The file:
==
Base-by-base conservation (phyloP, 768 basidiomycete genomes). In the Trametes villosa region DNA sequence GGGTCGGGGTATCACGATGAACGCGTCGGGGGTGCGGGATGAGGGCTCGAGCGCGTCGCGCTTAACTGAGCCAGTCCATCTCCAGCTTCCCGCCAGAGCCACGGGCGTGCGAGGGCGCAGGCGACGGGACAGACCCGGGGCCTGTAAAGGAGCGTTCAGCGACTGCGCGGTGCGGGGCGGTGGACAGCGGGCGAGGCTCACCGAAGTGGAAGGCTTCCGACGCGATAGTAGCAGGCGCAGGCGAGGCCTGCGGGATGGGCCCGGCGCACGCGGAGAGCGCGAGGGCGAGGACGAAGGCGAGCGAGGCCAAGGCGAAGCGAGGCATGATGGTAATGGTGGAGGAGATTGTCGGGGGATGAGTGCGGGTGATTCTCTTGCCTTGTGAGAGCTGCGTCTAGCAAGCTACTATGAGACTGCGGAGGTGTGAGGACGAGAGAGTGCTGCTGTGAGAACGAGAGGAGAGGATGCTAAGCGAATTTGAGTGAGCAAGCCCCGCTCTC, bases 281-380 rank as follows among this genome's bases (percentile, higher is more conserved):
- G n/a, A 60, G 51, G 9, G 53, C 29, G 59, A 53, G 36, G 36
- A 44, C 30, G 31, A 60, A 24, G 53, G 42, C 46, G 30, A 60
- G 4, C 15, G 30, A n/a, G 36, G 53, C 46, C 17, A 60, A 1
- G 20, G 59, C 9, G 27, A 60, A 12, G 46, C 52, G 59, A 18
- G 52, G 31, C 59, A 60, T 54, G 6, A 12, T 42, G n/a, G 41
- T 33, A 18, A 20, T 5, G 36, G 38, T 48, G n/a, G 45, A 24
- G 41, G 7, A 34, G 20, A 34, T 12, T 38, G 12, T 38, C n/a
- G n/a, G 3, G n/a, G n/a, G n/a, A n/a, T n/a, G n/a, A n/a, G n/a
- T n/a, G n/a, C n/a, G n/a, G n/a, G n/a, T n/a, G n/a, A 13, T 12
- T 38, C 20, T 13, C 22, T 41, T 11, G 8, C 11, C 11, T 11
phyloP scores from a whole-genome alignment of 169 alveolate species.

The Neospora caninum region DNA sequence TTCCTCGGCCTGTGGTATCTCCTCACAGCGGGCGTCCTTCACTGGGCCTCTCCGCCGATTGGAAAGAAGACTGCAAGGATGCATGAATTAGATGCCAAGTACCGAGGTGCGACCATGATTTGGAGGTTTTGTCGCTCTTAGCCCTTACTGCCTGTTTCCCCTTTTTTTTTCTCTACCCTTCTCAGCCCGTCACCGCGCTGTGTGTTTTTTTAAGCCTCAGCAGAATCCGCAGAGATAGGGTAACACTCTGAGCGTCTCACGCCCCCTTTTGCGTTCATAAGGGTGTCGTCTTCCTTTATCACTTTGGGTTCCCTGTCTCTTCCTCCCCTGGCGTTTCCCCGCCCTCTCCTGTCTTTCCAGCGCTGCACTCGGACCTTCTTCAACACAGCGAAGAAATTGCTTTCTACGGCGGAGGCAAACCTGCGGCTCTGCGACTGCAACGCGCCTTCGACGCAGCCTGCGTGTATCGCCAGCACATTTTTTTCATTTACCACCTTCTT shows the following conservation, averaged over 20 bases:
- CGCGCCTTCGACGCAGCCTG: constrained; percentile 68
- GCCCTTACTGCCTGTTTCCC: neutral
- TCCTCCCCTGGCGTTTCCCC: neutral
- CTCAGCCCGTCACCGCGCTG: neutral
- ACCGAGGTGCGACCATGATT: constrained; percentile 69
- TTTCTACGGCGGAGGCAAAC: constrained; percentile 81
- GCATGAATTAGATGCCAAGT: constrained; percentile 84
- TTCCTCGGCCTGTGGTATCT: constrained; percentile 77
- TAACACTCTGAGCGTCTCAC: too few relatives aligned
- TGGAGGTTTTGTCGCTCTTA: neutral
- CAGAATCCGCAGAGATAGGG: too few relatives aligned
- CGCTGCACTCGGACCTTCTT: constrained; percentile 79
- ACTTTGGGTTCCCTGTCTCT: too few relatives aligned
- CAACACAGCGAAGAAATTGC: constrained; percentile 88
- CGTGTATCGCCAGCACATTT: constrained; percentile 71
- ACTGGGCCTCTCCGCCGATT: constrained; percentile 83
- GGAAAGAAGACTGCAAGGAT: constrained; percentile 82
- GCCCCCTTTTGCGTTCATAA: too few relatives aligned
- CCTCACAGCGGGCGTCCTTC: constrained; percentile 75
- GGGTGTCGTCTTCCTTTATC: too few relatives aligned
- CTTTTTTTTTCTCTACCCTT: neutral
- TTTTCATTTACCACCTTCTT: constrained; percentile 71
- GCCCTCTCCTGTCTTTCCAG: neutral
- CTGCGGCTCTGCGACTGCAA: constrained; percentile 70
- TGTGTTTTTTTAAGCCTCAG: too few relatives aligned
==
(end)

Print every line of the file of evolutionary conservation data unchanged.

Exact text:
Base-by-base conservation (phyloP, 768 basidiomycete genomes). In the Trametes villosa region DNA sequence GGGTCGGGGTATCACGATGAACGCGTCGGGGGTGCGGGATGAGGGCTCGAGCGCGTCGCGCTTAACTGAGCCAGTCCATCTCCAGCTTCCCGCCAGAGCCACGGGCGTGCGAGGGCGCAGGCGACGGGACAGACCCGGGGCCTGTAAAGGAGCGTTCAGCGACTGCGCGGTGCGGGGCGGTGGACAGCGGGCGAGGCTCACCGAAGTGGAAGGCTTCCGACGCGATAGTAGCAGGCGCAGGCGAGGCCTGCGGGATGGGCCCGGCGCACGCGGAGAGCGCGAGGGCGAGGACGAAGGCGAGCGAGGCCAAGGCGAAGCGAGGCATGATGGTAATGGTGGAGGAGATTGTCGGGGGATGAGTGCGGGTGATTCTCTTGCCTTGTGAGAGCTGCGTCTAGCAAGCTACTATGAGACTGCGGAGGTGTGAGGACGAGAGAGTGCTGCTGTGAGAACGAGAGGAGAGGATGCTAAGCGAATTTGAGTGAGCAAGCCCCGCTCTC, bases 281-380 rank as follows among this genome's bases (percentile, higher is more conserved):
- G n/a, A 60, G 51, G 9, G 53, C 29, G 59, A 53, G 36, G 36
- A 44, C 30, G 31, A 60, A 24, G 53, G 42, C 46, G 30, A 60
- G 4, C 15, G 30, A n/a, G 36, G 53, C 46, C 17, A 60, A 1
- G 20, G 59, C 9, G 27, A 60, A 12, G 46, C 52, G 59, A 18
- G 52, G 31, C 59, A 60, T 54, G 6, A 12, T 42, G n/a, G 41
- T 33, A 18, A 20, T 5, G 36, G 38, T 48, G n/a, G 45, A 24
- G 41, G 7, A 34, G 20, A 34, T 12, T 38, G 12, T 38, C n/a
- G n/a, G 3, G n/a, G n/a, G n/a, A n/a, T n/a, G n/a, A n/a, G n/a
- T n/a, G n/a, C n/a, G n/a, G n/a, G n/a, T n/a, G n/a, A 13, T 12
- T 38, C 20, T 13, C 22, T 41, T 11, G 8, C 11, C 11, T 11
phyloP scores from a whole-genome alignment of 169 alveolate species.

The Neospora caninum region DNA sequence TTCCTCGGCCTGTGGTATCTCCTCACAGCGGGCGTCCTTCACTGGGCCTCTCCGCCGATTGGAAAGAAGACTGCAAGGATGCATGAATTAGATGCCAAGTACCGAGGTGCGACCATGATTTGGAGGTTTTGTCGCTCTTAGCCCTTACTGCCTGTTTCCCCTTTTTTTTTCTCTACCCTTCTCAGCCCGTCACCGCGCTGTGTGTTTTTTTAAGCCTCAGCAGAATCCGCAGAGATAGGGTAACACTCTGAGCGTCTCACGCCCCCTTTTGCGTTCATAAGGGTGTCGTCTTCCTTTATCACTTTGGGTTCCCTGTCTCTTCCTCCCCTGGCGTTTCCCCGCCCTCTCCTGTCTTTCCAGCGCTGCACTCGGACCTTCTTCAACACAGCGAAGAAATTGCTTTCTACGGCGGAGGCAAACCTGCGGCTCTGCGACTGCAACGCGCCTTCGACGCAGCCTGCGTGTATCGCCAGCACATTTTTTTCATTTACCACCTTCTT shows the following conservation, averaged over 20 bases:
- CGCGCCTTCGACGCAGCCTG: constrained; percentile 68
- GCCCTTACTGCCTGTTTCCC: neutral
- TCCTCCCCTGGCGTTTCCCC: neutral
- CTCAGCCCGTCACCGCGCTG: neutral
- ACCGAGGTGCGACCATGATT: constrained; percentile 69
- TTTCTACGGCGGAGGCAAAC: constrained; percentile 81
- GCATGAATTAGATGCCAAGT: constrained; percentile 84
- TTCCTCGGCCTGTGGTATCT: constrained; percentile 77
- TAACACTCTGAGCGTCTCAC: too few relatives aligned
- TGGAGGTTTTGTCGCTCTTA: neutral
- CAGAATCCGCAGAGATAGGG: too few relatives aligned
- CGCTGCACTCGGACCTTCTT: constrained; percentile 79
- ACTTTGGGTTCCCTGTCTCT: too few relatives aligned
- CAACACAGCGAAGAAATTGC: constrained; percentile 88
- CGTGTATCGCCAGCACATTT: constrained; percentile 71
- ACTGGGCCTCTCCGCCGATT: constrained; percentile 83
- GGAAAGAAGACTGCAAGGAT: constrained; percentile 82
- GCCCCCTTTTGCGTTCATAA: too few relatives aligned
- CCTCACAGCGGGCGTCCTTC: constrained; percentile 75
- GGGTGTCGTCTTCCTTTATC: too few relatives aligned
- CTTTTTTTTTCTCTACCCTT: neutral
- TTTTCATTTACCACCTTCTT: constrained; percentile 71
- GCCCTCTCCTGTCTTTCCAG: neutral
- CTGCGGCTCTGCGACTGCAA: constrained; percentile 70
- TGTGTTTTTTTAAGCCTCAG: too few relatives aligned